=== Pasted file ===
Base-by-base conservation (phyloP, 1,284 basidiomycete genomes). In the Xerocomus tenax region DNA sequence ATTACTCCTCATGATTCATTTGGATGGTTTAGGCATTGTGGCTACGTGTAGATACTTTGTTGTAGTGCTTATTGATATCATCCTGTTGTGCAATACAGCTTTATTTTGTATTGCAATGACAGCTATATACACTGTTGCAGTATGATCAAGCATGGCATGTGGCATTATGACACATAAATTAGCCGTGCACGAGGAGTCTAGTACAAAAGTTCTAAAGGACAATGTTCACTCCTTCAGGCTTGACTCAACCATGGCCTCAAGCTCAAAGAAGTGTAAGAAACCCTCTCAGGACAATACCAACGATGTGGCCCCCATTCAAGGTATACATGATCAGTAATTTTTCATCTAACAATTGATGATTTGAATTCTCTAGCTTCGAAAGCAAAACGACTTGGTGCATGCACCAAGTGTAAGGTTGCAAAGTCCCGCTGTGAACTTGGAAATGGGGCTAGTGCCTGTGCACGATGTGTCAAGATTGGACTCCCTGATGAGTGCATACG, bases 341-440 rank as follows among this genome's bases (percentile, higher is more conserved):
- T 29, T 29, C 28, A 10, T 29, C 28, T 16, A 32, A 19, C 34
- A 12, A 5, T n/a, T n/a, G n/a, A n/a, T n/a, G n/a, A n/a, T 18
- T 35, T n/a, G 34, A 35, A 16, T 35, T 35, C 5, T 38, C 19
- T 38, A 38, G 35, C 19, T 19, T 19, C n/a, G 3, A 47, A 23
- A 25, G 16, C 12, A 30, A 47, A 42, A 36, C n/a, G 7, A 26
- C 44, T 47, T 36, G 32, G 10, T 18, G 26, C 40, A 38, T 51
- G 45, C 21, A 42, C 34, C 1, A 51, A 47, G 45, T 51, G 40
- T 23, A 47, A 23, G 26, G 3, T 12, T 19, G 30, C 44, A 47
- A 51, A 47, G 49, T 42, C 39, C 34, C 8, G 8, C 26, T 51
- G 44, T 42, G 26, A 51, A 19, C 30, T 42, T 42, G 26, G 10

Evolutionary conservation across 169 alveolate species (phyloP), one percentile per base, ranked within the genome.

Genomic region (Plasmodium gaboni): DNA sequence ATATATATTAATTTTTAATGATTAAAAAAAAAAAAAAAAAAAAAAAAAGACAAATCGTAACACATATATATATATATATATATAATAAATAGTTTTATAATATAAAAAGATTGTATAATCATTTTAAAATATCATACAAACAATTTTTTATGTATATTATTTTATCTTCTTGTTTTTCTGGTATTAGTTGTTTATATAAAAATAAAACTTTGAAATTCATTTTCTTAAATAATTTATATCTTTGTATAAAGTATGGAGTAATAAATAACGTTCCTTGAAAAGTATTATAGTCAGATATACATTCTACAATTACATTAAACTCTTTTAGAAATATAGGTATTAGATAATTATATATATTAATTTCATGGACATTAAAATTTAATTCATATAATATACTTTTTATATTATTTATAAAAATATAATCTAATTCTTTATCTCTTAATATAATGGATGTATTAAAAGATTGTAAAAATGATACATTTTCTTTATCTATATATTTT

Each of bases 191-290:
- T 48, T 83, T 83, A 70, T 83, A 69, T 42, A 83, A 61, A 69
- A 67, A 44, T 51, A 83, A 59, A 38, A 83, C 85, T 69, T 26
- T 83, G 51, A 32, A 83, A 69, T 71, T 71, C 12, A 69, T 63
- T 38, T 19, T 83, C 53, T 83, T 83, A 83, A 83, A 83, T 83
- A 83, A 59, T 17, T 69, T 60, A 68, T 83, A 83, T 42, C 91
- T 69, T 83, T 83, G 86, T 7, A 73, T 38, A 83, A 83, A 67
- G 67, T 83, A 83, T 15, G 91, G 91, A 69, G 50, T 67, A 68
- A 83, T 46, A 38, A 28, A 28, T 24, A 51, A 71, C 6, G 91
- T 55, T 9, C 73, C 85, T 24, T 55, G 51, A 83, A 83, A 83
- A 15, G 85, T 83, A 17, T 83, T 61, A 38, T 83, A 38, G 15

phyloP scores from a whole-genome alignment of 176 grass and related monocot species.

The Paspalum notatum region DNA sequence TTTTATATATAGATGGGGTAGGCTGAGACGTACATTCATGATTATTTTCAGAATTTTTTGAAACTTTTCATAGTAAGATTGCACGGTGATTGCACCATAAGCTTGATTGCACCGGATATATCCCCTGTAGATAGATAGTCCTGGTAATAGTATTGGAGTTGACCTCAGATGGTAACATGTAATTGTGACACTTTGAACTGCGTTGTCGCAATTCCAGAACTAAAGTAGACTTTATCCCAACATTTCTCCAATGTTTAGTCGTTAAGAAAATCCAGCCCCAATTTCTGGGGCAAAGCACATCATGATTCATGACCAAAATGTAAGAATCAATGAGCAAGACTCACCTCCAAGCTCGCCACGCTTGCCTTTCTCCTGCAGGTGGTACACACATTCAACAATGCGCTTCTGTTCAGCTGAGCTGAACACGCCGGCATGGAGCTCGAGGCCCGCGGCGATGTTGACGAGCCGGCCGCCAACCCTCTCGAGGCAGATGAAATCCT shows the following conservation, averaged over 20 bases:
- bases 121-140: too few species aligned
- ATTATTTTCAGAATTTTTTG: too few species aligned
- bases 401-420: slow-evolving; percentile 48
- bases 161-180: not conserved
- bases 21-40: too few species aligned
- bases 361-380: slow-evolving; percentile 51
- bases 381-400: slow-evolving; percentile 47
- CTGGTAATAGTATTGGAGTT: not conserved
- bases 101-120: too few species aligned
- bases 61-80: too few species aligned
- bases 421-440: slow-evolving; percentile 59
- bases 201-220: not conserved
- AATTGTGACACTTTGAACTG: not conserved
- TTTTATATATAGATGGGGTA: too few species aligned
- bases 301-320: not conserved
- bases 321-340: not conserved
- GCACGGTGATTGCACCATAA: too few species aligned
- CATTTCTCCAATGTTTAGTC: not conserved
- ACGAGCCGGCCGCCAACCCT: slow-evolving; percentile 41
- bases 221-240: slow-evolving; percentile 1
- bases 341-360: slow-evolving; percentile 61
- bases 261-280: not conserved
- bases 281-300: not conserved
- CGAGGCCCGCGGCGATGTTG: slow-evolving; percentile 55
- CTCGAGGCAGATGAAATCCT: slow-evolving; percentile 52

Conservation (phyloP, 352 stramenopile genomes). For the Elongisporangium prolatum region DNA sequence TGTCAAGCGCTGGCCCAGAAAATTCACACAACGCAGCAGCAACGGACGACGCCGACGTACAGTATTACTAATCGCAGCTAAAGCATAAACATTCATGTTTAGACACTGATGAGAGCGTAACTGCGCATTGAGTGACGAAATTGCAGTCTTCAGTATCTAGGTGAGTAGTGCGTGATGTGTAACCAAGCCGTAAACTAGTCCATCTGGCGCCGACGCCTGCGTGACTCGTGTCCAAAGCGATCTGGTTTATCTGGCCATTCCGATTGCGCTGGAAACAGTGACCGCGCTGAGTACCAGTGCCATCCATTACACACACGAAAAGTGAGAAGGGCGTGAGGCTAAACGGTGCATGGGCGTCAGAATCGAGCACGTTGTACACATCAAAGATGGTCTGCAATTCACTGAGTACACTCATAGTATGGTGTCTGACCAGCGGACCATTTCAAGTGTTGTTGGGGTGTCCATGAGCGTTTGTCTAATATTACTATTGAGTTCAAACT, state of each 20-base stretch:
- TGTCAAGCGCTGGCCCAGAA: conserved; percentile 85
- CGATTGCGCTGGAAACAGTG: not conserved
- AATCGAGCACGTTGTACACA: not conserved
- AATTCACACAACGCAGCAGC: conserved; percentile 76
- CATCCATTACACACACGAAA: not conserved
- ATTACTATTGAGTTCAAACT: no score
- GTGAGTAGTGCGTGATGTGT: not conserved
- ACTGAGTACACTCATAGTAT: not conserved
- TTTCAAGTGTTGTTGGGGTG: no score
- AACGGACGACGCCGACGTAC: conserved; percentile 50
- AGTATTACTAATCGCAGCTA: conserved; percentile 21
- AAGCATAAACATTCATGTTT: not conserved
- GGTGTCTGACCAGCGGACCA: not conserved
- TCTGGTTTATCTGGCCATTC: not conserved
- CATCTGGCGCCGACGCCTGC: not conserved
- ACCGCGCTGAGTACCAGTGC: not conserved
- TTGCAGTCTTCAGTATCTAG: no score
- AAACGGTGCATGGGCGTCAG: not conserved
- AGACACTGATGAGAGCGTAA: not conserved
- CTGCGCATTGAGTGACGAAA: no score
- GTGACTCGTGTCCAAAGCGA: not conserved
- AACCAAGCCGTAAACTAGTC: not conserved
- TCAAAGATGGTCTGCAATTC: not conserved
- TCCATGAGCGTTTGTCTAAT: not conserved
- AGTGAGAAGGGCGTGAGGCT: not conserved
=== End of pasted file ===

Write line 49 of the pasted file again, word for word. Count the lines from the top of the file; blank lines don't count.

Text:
- bases 281-300: not conserved